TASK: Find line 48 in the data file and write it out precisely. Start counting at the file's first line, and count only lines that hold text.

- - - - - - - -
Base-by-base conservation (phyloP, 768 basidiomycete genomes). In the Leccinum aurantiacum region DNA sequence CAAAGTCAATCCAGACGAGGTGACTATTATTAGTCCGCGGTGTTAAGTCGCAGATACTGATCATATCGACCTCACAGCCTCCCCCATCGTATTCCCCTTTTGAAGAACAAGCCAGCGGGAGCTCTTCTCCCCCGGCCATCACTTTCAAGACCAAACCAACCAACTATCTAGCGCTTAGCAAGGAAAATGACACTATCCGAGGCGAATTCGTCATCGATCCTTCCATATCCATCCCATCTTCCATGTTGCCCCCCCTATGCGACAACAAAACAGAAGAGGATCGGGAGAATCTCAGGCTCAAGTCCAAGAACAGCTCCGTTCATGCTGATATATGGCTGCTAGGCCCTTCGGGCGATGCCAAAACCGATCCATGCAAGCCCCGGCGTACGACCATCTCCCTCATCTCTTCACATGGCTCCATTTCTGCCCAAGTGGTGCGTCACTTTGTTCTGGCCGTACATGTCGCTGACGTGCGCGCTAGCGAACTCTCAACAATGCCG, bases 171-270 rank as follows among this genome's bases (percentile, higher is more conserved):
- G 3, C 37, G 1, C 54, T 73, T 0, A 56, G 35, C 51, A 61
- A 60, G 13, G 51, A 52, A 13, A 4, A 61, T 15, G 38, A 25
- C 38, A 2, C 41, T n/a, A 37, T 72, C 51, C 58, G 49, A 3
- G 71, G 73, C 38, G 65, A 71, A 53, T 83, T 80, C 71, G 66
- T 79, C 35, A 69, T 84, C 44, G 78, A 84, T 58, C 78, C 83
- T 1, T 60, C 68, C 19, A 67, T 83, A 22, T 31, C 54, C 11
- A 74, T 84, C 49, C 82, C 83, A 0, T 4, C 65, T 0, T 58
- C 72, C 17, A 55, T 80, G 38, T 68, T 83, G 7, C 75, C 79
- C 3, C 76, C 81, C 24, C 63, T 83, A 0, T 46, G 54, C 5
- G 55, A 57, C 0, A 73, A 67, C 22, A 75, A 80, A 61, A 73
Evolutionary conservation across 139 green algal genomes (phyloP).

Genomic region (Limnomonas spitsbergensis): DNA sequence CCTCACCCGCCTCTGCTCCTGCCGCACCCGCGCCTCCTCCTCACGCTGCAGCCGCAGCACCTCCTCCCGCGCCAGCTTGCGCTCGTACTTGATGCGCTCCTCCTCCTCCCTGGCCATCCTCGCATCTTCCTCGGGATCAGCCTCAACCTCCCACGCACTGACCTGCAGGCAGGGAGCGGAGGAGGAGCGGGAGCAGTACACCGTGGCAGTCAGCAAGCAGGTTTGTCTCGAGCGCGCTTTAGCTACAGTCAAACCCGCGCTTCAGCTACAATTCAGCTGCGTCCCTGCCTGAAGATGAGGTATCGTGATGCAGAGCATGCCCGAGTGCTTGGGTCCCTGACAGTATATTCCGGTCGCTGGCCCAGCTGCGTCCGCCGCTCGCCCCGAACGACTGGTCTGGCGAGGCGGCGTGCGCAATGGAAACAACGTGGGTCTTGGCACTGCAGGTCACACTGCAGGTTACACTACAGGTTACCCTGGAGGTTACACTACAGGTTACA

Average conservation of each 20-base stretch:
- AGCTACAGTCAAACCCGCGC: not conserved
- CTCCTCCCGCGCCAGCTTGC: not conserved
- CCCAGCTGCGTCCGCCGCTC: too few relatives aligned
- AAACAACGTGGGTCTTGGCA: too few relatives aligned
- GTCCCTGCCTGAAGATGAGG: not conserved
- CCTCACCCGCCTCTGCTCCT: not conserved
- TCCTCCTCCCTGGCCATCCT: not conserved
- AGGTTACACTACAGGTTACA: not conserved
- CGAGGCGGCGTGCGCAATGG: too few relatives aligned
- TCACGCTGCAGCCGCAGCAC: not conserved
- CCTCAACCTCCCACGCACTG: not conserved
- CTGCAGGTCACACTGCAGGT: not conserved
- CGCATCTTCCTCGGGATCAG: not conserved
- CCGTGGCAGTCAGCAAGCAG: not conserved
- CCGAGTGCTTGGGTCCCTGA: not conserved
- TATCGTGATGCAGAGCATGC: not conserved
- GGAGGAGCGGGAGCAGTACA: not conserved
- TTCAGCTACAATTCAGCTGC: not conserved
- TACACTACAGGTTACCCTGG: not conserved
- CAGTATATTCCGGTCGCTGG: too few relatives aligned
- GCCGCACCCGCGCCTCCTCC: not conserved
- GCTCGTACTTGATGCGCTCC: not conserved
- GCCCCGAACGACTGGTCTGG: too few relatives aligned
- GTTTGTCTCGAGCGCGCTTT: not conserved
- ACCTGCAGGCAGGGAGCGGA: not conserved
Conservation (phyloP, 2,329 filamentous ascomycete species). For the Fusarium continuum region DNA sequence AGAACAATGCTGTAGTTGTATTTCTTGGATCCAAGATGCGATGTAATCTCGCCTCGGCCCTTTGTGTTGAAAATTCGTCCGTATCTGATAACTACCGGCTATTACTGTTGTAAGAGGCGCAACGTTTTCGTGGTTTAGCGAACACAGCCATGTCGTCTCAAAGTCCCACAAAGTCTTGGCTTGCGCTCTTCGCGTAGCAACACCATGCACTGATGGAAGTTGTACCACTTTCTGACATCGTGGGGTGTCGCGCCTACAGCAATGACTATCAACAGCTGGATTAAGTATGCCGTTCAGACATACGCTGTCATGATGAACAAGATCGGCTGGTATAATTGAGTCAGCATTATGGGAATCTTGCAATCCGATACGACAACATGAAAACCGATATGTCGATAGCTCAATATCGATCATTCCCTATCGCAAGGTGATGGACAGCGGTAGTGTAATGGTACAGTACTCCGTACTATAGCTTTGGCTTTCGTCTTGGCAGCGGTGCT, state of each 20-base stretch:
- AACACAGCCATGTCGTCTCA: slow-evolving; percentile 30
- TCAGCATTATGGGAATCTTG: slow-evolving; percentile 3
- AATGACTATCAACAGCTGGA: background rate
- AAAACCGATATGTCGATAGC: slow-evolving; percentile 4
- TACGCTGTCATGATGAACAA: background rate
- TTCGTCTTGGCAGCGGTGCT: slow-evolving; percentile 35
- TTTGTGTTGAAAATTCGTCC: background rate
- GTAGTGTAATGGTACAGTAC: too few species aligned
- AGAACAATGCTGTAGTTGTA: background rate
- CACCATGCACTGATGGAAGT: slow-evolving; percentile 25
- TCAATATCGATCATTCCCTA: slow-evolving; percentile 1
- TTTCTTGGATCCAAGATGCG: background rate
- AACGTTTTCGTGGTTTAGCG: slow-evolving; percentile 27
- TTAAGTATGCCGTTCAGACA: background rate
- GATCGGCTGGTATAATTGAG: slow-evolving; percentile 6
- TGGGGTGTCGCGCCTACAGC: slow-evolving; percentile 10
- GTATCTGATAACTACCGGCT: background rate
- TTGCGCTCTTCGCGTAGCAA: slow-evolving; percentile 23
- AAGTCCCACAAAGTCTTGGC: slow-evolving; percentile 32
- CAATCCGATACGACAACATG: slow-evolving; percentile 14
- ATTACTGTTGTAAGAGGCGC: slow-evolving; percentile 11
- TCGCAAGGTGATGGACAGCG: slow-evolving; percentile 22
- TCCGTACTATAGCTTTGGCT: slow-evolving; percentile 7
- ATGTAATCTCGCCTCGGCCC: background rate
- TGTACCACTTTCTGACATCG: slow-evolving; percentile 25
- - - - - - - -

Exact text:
- GTAGTGTAATGGTACAGTAC: too few species aligned